September 15, 2017, Stéphane Lafortune, University of Michigan

Friday, September 15, 2017, 2pm-3pm
8 St. Mary’s Street, PHO 211
Refreshments at 1:45pm

Lafortune
Stéphane Lafortune
University of Michigan

Supervisory Control of Discrete Event Systems: A Retrospective and Future Perspectives

Thirty years have elapsed since the publication in the control engineering literature of the seminal papers of Ramadge and Wonham that launched the theory of supervisory control for discrete event systems. This theory was subsequently significantly developed to handle a large class of control architectures with horizontal or vertical modularity. In parallel, significant advances were made in the area of formal methods in computer science, from verification problems for closed systems to reactive synthesis problems for systems that interact with their environment. More recently, the area of formal methods in control has emerged, primarily in the context of cyber-physical systems that are abstracted as discrete transition systems subject to specifications expressed in temporal logic. We will first present our views on how these research areas intersect and complement each other. We will then describe some recent work on the synthesis of supervisors and sensor activation policies for partially-observed systems. Finally, we will conclude with some future perspectives.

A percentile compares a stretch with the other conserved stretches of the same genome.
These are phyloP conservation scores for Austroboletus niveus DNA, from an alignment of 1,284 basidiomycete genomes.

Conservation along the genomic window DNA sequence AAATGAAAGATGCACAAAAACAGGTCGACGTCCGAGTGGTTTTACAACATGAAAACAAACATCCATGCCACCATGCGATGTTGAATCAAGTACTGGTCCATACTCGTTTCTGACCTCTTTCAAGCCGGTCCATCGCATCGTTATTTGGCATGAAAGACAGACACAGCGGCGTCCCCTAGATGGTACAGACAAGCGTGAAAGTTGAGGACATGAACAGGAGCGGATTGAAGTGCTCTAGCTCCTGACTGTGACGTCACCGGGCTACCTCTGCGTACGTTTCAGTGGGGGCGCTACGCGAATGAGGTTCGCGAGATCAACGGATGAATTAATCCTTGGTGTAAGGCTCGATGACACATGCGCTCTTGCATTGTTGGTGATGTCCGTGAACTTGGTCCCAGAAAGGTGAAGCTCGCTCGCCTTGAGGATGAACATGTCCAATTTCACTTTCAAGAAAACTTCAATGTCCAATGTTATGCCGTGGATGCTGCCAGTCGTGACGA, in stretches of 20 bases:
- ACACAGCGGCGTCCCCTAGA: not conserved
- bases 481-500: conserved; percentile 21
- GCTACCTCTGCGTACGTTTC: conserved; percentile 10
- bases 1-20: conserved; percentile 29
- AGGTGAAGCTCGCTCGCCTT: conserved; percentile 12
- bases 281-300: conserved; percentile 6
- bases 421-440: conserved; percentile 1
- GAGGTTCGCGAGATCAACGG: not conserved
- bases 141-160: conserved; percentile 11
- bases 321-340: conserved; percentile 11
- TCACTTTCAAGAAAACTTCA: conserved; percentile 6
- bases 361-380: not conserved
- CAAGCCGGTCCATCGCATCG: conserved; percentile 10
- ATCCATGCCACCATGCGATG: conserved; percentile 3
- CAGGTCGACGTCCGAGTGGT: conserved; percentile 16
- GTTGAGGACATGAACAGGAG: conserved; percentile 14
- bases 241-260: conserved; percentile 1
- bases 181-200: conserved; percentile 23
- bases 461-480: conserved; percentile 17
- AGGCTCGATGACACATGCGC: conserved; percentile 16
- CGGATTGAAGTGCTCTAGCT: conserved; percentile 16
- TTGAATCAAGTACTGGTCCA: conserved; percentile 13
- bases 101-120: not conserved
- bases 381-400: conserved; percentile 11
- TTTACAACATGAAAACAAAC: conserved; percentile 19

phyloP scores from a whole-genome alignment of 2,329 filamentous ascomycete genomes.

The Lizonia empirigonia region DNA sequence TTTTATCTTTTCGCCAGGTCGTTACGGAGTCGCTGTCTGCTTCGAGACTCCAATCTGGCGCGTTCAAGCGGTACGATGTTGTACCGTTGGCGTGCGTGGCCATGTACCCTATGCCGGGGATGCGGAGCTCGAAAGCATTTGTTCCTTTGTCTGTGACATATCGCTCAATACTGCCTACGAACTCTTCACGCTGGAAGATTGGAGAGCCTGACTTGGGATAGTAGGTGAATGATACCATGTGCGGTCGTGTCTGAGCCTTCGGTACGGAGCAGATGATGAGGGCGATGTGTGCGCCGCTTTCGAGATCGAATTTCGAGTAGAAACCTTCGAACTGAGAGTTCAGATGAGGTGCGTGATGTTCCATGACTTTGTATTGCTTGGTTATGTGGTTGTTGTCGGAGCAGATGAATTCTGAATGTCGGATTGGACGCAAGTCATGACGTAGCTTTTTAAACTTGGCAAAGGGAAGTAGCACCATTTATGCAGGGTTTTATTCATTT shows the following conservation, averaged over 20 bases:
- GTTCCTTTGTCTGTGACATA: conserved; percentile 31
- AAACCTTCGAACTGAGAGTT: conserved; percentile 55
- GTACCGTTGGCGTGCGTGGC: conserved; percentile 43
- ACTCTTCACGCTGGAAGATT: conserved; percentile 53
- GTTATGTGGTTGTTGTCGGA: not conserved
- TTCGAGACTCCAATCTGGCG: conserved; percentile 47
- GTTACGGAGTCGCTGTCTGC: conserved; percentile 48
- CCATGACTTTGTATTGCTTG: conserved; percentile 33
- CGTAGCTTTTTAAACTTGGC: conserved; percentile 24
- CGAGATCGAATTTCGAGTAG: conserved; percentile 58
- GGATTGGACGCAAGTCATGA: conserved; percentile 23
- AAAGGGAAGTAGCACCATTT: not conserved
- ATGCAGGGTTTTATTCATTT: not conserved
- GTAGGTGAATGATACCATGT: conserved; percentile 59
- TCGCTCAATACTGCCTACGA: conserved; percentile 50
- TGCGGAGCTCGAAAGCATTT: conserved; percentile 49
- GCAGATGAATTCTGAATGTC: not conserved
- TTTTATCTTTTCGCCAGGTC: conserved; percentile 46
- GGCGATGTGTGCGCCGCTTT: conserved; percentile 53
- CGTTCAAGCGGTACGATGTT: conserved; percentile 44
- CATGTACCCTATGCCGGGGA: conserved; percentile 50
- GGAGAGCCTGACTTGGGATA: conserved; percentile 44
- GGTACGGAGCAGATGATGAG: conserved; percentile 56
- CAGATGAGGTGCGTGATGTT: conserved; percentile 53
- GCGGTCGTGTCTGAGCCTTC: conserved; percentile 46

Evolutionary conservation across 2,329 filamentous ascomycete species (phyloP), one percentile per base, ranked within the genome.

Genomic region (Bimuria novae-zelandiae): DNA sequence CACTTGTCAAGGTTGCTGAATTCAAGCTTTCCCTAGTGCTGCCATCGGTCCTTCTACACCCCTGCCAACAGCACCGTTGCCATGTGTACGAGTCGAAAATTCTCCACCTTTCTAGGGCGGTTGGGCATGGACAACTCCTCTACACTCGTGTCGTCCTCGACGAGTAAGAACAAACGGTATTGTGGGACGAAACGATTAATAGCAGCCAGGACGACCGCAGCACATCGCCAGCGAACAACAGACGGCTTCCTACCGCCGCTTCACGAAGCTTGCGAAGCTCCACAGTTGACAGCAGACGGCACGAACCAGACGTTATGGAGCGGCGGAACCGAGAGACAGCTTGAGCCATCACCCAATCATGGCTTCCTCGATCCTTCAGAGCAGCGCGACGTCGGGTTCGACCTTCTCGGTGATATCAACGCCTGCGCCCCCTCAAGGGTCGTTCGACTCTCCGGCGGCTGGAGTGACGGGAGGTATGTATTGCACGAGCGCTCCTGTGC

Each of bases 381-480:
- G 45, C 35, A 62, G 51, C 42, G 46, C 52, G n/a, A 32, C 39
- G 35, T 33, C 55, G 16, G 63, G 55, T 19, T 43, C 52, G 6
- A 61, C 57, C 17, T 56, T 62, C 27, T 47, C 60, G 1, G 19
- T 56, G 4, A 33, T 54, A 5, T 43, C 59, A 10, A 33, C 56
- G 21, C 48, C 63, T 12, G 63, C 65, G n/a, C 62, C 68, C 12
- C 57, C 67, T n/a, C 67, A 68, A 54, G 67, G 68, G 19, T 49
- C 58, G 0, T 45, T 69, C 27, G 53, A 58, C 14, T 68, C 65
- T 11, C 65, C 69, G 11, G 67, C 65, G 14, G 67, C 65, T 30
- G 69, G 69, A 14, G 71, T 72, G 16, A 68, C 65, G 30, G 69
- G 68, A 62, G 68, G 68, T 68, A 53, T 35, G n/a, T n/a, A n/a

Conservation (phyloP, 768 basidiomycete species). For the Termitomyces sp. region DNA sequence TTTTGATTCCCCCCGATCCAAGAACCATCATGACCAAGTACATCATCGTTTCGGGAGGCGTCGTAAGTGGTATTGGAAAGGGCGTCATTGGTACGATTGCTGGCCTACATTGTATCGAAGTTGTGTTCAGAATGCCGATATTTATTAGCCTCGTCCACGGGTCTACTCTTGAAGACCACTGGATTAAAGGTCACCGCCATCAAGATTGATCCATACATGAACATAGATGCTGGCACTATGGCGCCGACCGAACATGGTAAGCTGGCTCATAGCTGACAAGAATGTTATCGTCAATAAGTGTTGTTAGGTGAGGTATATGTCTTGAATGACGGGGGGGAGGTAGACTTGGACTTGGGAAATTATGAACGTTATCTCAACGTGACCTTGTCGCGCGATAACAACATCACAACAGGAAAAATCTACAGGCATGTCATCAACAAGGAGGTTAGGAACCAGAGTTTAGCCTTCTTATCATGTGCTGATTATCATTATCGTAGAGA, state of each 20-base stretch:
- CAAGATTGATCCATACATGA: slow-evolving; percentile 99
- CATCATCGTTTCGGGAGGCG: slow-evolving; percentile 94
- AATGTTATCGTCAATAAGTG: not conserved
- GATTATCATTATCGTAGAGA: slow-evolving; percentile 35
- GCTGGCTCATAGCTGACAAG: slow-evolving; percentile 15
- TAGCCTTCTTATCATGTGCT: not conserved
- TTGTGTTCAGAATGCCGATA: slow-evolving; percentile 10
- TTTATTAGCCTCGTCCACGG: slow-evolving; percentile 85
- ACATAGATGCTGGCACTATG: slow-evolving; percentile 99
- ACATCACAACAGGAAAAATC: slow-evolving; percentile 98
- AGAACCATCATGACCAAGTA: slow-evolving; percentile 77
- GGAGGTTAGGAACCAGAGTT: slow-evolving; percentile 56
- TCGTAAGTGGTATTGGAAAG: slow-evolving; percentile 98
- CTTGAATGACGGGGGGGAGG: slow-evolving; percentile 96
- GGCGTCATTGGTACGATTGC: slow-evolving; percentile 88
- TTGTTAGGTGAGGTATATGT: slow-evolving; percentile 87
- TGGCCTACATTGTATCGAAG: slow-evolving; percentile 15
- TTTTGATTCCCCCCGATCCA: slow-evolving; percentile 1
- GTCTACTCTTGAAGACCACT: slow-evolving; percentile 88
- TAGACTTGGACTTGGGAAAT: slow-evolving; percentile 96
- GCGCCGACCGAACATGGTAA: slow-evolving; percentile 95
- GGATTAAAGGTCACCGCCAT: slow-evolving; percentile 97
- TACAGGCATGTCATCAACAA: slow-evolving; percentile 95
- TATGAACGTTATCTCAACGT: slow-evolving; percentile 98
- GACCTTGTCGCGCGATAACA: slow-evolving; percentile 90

Stéphane Lafortune is a professor in the Department of Electrical Engineering and Computer Science at the University of Michigan, Ann Arbor. He obtained his degrees from Ecole Polytechnique de Montréal (B.Eng), McGill University (M.Eng), and the University of California at Berkeley (PhD), all in electrical engineering. Dr. Lafortune is a Fellow of the IEEE (1999). His research interests are in discrete event systems and include multiple problem domains: modeling, diagnosis, control, optimization, and applications to computer systems. He co-authored, with C. Cassandras, the textbook Introduction to Discrete Event Systems (2nd Edition, Springer, 2008). He is co-developer of the software packages DESUMA and UMDES.

Faculty Host: Christos Cassandras
Student Host: Rebecca Swaszek